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The Key to Making Baby Pandas? Love

The Key to Making Baby Pandas? Love

Giant panda cubs are more likely when mom and dad find "love," new research suggests. Here, a cub eats bamboo shoots at the Bifengxia Chinese Conservation and Research Center for the Giant Panda in Sichuan, China.

Credit: San Diego Zoo and PDXWildlife researcher Meghan Martin-Wintle

There's a secret to making panda babies, and it looks a little bit like love.

Pandas are more likely to produce young when they have a preference for the partner they're meant to mate with, a new study finds. If "love" is too strong a word for this preference, it's safe to say that panda lust, at least, plays a role in reproductive success.

In a new study published Tuesday (Dec. 15) in the journal Nature Communications, researchers allowed pandas to pick their own mates by letting them observe a pair of opposite-sex bears through barriers in a special enclosure. Bears showed their romantic interest by making chirping noises and scent-marking near their preferred partner.

This freedom of choice turned out to have a major effect on the likelihood of pandas reproducing. Overall, mutual attraction raised the rates of successful mating and cub-rearing from around zero percent when the two bears weren't interested in one another to 75 percent when they were both attracted. [Photos: A Panda Cub Grows Up]

Data broken down by gender illustrates the effect. When a female was paired for mating purposes with a male she preferred, the pair had successful sex 70 percent of the time, compared with only about 30 percent of the time when fertile females were placed with a male they weren't interested in. Females gave birth to a cub 90 percent of the time when a preferred male was the father versus 40 percent of the time when they mated with a non-preferred male. And 100 percent of pandas who copulated with a preferred male cared for their offspring, a number that dropped to 80 percent in pandas whose offspring were fathered by unappealing mates.

Male choice mattered, too - a surprising finding, given that females that do all the gestation and rearing are generally thought to be pickier than males who invest less of themselves. But panda males invest considerable time and energy in wooing females in the wild and fending off rival males, researcher Meghan Martin-Wintle of the Institute for Conservation Research, San Diego Zoo Global and PDXWildlife in Portland and her colleagues wrote. Thus, they have to be choosy about which female pandas they pursue.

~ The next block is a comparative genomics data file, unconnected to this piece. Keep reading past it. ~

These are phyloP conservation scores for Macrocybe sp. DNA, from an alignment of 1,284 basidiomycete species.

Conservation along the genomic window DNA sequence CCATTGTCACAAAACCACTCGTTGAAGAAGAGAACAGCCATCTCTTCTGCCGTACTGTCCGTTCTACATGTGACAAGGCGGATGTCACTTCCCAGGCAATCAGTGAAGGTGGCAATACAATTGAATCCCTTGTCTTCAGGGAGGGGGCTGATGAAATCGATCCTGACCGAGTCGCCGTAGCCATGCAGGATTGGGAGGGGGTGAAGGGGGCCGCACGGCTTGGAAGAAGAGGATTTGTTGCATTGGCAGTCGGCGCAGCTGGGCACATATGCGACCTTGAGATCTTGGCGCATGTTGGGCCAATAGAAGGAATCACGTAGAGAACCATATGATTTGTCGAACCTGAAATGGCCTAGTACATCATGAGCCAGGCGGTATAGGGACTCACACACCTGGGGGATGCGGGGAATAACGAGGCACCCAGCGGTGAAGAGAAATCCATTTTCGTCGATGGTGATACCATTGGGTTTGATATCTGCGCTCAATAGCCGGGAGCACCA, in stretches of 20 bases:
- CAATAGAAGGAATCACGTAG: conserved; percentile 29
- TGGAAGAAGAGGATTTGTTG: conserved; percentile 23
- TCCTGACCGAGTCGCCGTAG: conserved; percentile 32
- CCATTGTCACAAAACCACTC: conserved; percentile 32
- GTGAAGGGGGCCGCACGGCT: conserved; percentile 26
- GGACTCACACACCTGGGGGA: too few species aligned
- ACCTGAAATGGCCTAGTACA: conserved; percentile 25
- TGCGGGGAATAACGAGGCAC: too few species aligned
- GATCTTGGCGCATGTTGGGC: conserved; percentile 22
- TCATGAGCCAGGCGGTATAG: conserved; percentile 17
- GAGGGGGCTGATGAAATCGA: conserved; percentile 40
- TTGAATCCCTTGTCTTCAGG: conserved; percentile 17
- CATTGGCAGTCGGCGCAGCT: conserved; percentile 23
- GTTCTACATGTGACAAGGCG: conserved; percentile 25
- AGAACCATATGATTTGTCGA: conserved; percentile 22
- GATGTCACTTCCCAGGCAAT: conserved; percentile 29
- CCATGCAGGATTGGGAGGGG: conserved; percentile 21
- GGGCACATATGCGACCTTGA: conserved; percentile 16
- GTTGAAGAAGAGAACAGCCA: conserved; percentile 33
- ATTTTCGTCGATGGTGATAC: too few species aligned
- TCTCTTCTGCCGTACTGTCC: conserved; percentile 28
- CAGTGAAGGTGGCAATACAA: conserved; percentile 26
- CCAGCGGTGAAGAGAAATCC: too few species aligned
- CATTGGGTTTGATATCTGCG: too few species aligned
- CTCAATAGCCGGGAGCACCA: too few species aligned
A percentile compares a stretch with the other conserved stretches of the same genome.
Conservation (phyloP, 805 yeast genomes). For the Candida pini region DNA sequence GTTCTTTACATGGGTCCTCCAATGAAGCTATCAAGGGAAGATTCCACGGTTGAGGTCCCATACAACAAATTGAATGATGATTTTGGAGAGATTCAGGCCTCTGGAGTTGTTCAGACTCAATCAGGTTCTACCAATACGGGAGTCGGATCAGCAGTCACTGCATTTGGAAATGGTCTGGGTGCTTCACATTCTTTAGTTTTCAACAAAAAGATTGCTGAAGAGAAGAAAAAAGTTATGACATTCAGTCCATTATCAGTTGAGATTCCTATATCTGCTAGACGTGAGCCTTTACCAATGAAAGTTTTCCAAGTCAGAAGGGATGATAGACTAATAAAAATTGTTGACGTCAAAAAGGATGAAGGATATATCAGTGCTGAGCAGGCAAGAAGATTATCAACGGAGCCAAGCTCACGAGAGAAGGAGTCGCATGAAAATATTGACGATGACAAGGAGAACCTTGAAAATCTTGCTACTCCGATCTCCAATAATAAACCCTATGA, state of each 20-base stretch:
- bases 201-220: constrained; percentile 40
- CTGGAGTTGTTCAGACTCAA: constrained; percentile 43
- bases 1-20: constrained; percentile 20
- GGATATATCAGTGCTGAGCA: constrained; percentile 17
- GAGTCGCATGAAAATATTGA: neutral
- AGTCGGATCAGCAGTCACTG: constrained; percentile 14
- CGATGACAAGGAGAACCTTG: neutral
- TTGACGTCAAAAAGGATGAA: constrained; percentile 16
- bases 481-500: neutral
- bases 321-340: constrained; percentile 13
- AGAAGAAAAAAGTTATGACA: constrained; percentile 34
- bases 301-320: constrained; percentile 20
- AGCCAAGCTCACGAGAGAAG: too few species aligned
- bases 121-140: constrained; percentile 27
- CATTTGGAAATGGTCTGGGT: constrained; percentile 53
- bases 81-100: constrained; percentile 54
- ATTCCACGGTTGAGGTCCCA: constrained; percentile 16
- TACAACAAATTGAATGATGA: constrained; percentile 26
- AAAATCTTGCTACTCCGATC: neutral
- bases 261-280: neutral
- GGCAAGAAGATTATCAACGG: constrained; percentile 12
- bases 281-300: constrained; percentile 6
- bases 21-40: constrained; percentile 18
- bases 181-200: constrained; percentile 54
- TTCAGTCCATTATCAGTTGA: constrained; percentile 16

When males got busy with a preferred female, they completed the sex act more than 70 percent of the time, compared with only about 30 percent of the time when mating with an unappealing female. Mating resulted in cubs almost 80 percent of the time when males picked a female they liked, but only 60 percent of the time when they had to mate with a non-preferred partner. And panda moms seemed influenced by whether the male had seen them as a good match: When males mated with a preferred partner, that female reared her cub more than 90 percent of the time. When the male fathered a cub with a female he didn't prefer, the likelihood of maternal care dropped to less than 70 percent.

Overall, the researchers found, mutual attraction can improve panda reproduction. Giving pandas free reign over their mate choices, however, may be tougher than it sounds. Conservation breeders have to be careful to ensure genetic variability in endangered species like pandas, which are few in number. But if breeders were to pre-screen bears for genetic diversity and then check in on how the pandas respond to one another, that would allow for "the best of both worlds," Martin-Wintle and her colleagues wrote.

The research was conducted at the Bifengxia Chinese Conservation and Research Center for the Giant Panda in Sichuan, China. China is working to reintroduce pandas into the wild, a goal that will require breeding more pandas than in the past. To meet this goal, the researchers wrote, biologists will need a better of understanding of how pandas reproduce on their own in the wild.

Follow Stephanie Pappas on Twitter and Google+. Follow us @livescience, Facebook& Google+. Original article on Live Science.

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